Between Perfect and Real by Ray Stoeve
Dean Foster knows he’s a trans guy. He’s watched enough YouTube videos and done enough questioning to be sure. But everyone at his high school thinks he’s a lesbian—including his girlfriend, Zoe, and his theater director, who just cast him as a “nontraditional” Romeo. He wonders if maybe it would be easier to wait until college to come out. But as he plays Romeo every day in rehearsals, Dean realizes he wants everyone to see him as he really is now––not just on the stage, but everywhere in his life. Dean knows what he needs to do. Can playing a role help Dean be his true self?
Blood Moon by Lucy Cuthew
After school one day, Frankie, a lover of physics and astronomy, has her first sexual experience with quiet and gorgeous Benjamin—and gets her period. It’s only blood, they agree. But soon a gruesome meme goes viral, turning an intimate, affectionate afternoon into something sordid, mortifying, and damaging. In the time it takes to swipe a screen, Frankie’s universe implodes. Who can she trust? Not Harriet, her suddenly cruel best friend, and certainly not Benjamin, the only one who knows about the incident. As the online shaming takes on a horrifying life of its own, Frankie begins to wonder: is her real life over?
Author Lucy Cuthew vividly portrays what it is to be a teen today with this fearless and ultimately uplifting novel in verse. Brimming with emotion, the story captures the intensity of friendships, first love, and female desire, while unflinchingly exploring the culture of online and menstrual shaming. Sure to be a conversation starter, Blood Moon is the unforgettable portrait of one girl’s fight to reclaim her reputation and to stand up against a culture that says periods are dirty.
*A Dark and Hollow Star by Ashley Shuttleworth
Choose your player.
The “ironborn” half-fae outcast of her royal fae family.
A tempestuous Fury, exiled to Earth from the Immortal Realm and hellbent on revenge.
A dutiful fae prince, determined to earn his place on the throne.
The prince’s brooding guardian, burdened with a terrible secret.
For centuries, the Eight Courts of Folk have lived among us, concealed by magic and bound by law to do no harm to humans. This arrangement has long kept peace in the Courts – until a series of gruesome and ritualistic murders rocks the city of Toronto and threatens to expose faeries to the human world.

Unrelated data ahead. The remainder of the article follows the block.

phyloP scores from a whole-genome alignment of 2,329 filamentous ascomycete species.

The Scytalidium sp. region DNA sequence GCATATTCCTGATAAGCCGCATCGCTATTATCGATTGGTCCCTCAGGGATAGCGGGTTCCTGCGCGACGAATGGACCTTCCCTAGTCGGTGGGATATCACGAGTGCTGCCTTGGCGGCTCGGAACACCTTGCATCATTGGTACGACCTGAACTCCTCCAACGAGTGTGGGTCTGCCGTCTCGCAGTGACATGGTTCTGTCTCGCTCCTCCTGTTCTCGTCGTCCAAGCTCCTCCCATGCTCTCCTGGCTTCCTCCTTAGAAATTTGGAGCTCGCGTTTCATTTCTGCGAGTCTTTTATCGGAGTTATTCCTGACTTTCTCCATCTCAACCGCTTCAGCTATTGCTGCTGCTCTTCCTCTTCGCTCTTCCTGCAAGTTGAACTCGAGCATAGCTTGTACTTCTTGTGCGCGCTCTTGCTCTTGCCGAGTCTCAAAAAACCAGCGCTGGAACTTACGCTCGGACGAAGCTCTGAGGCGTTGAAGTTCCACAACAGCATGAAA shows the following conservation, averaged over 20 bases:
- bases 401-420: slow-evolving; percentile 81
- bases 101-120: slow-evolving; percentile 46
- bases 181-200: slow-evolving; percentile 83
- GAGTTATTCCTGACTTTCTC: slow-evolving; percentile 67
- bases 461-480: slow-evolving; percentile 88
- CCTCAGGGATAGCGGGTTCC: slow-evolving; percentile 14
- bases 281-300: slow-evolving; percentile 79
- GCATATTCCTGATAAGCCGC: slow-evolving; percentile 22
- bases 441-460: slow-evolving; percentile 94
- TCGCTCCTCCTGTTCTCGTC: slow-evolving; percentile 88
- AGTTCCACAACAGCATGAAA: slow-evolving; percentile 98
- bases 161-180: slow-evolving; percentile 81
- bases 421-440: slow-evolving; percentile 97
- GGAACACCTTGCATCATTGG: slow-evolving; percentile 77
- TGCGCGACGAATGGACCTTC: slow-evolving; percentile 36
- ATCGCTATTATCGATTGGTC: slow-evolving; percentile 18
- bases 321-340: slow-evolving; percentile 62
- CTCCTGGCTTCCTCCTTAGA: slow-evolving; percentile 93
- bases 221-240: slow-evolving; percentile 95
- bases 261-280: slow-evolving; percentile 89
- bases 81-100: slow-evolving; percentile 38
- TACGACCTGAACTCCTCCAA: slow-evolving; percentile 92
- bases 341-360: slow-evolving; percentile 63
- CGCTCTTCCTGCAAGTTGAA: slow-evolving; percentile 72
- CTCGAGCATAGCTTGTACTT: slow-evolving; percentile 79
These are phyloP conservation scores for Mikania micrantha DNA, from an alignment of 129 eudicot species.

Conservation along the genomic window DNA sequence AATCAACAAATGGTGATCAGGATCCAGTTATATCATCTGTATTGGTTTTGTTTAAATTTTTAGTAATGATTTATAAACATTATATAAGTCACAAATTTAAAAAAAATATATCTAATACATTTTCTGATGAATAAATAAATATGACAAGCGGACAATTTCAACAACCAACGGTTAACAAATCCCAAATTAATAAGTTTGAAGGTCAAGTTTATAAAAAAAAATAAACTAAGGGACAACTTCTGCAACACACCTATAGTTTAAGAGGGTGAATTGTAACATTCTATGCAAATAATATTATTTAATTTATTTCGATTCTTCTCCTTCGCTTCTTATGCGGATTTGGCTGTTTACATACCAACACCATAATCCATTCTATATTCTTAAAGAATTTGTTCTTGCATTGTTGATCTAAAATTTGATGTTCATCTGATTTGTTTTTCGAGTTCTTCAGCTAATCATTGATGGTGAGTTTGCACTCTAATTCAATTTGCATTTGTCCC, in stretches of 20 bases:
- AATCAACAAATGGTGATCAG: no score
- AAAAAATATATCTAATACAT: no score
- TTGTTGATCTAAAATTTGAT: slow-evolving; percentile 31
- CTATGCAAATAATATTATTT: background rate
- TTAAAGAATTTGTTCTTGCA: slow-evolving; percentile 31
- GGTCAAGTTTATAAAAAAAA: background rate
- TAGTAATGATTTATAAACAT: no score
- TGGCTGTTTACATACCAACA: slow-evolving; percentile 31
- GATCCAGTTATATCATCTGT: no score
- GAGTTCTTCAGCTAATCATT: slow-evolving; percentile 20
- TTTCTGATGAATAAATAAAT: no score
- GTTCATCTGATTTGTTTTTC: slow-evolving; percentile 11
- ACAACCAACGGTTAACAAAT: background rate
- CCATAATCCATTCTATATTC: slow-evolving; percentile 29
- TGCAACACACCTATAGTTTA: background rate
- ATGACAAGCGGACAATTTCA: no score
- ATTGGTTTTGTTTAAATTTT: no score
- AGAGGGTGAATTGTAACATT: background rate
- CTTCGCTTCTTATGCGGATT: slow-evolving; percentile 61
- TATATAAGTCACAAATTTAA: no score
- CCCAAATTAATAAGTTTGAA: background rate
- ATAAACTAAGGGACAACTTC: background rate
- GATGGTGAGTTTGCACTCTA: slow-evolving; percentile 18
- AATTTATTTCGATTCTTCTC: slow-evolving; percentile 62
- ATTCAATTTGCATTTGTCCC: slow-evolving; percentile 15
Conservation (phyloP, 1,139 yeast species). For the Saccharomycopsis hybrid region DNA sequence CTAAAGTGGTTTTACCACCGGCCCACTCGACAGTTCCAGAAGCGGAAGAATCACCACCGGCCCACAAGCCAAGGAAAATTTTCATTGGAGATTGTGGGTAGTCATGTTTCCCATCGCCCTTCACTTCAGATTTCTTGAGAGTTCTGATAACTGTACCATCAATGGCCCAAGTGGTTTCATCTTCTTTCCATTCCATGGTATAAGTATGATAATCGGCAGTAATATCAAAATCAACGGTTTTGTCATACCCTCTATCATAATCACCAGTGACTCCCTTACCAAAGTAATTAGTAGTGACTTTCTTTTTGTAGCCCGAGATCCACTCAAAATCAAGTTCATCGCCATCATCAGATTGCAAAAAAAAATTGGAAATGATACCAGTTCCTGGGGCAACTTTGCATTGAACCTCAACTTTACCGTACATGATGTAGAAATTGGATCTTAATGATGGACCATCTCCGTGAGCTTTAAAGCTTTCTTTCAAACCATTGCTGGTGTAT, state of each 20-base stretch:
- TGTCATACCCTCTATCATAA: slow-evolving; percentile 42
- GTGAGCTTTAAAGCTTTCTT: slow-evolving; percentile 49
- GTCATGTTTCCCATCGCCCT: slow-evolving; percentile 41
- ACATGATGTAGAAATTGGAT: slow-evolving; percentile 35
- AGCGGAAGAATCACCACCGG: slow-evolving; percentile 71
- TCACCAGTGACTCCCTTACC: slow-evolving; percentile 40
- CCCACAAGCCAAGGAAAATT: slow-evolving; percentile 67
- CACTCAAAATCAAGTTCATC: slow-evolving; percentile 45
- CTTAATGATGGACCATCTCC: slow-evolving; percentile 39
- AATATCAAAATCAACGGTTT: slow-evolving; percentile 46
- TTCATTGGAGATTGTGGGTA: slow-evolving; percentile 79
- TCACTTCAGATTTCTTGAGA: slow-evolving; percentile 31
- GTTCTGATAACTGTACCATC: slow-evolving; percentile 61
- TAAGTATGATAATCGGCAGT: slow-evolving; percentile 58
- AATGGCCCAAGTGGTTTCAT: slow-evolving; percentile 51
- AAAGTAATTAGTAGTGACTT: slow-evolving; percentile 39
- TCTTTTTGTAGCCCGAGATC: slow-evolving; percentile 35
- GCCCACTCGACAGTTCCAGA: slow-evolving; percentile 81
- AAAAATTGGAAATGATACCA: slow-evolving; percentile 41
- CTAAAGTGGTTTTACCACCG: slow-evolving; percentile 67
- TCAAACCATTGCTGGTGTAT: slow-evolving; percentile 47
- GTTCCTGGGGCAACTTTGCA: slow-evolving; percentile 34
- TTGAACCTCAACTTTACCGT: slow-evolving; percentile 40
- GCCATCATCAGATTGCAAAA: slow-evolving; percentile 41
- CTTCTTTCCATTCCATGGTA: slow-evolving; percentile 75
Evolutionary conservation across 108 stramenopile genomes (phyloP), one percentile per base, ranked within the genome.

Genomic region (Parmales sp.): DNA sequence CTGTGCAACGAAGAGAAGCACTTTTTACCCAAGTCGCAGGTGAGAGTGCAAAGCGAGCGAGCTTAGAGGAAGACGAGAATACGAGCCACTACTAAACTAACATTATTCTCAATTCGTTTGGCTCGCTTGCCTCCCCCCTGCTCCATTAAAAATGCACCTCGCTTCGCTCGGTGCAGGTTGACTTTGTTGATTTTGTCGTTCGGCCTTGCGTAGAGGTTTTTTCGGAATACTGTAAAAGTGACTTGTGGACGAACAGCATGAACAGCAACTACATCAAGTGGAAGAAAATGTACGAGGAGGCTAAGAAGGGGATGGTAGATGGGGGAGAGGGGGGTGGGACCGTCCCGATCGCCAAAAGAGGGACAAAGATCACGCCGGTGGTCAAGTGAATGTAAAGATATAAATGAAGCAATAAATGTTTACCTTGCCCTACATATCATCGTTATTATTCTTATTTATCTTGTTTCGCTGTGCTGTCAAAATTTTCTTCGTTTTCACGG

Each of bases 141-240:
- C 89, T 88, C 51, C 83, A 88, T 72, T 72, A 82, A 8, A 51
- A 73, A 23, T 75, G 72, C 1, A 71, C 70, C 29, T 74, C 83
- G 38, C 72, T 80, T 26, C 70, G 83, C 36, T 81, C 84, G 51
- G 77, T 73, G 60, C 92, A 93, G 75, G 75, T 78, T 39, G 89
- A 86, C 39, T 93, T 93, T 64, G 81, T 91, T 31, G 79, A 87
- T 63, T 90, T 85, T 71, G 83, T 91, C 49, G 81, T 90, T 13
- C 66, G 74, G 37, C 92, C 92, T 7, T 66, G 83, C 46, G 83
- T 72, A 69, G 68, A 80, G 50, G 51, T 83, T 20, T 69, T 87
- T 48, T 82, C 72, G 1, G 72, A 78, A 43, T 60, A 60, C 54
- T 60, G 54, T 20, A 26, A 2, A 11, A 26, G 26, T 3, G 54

Four queer teens, each who hold a key piece of the truth behind these murders, must form a tenuous alliance in their effort to track down the mysterious killer behind these crimes. If they fail, they risk the destruction of the faerie and human worlds alike. If that’s not bad enough, there’s a war brewing between the Mortal and Immortal Realms, and one of these teens is destined to tip the scales. The only question is: which way?
Wish them luck. They’re going to need it.
That Way Madness Lies Edited by Dahlia Adler
West Side Story. 10 Things I Hate About You. Kiss Me, Kate. Contemporary audiences have always craved reimaginings of Shakespeare’s most beloved works. Now, some of today’s best writers for teens take on the Bard in these 15 whip-smart and original retellings!
Contributors include Dahlia Adler (reimagining The Merchant of Venice), Kayla Ancrum (The Taming of the Shrew), Lily Anderson (As You Like It), Melissa Bashardoust (A Winter’s Tale), Patrice Caldwell (Hamlet), A. R. Capetta and Cori McCarthy (Much Ado About Nothing), Brittany Cavallaro (Sonnet 147), Joy McCullough (King Lear), Anna-Marie McLemore (Midsummer Night’s Dream), Samantha Mabry (Macbeth), Tochi Onyebuchi (Coriolanus), Mark Oshiro (Twelfth Night), Lindsay Smith (Julius Caesar), Kiersten White (Romeo and Juliet), and Emily Wibberley and Austin Siegemund-Broka (The Tempest).
The Light of Days by Judy Batalion
As their communities were being destroyed, groups of Jewish women and teenage girls across Poland began transforming Jewish youth groups into resistance factions. These “ghetto girls” helped build systems of underground bunkers, paid off the Gestapo, and bombed German train lines.
At the center of the book is eighteen-year-old Renia Kukielka, who traveled across her war-torn country as a weapons smuggler and messenger. Other women who joined the cause served as armed fighters, spies, and saboteurs, all risking their lives for their missions.
Never before chronicled in full, this is the incredible account of the strong Jewish women who fought back against the seemingly unstoppable Nazi regime. It follows the women through arrests, internment, and for a lucky few, into the late 20th century and beyond.
It also includes an eight-page insert of black-and-white photos, so that readers can see firsthand the extraordinary women who bravely fought for their freedom in the face of overwhelming odds.
*Wings of Ebony by J. Elle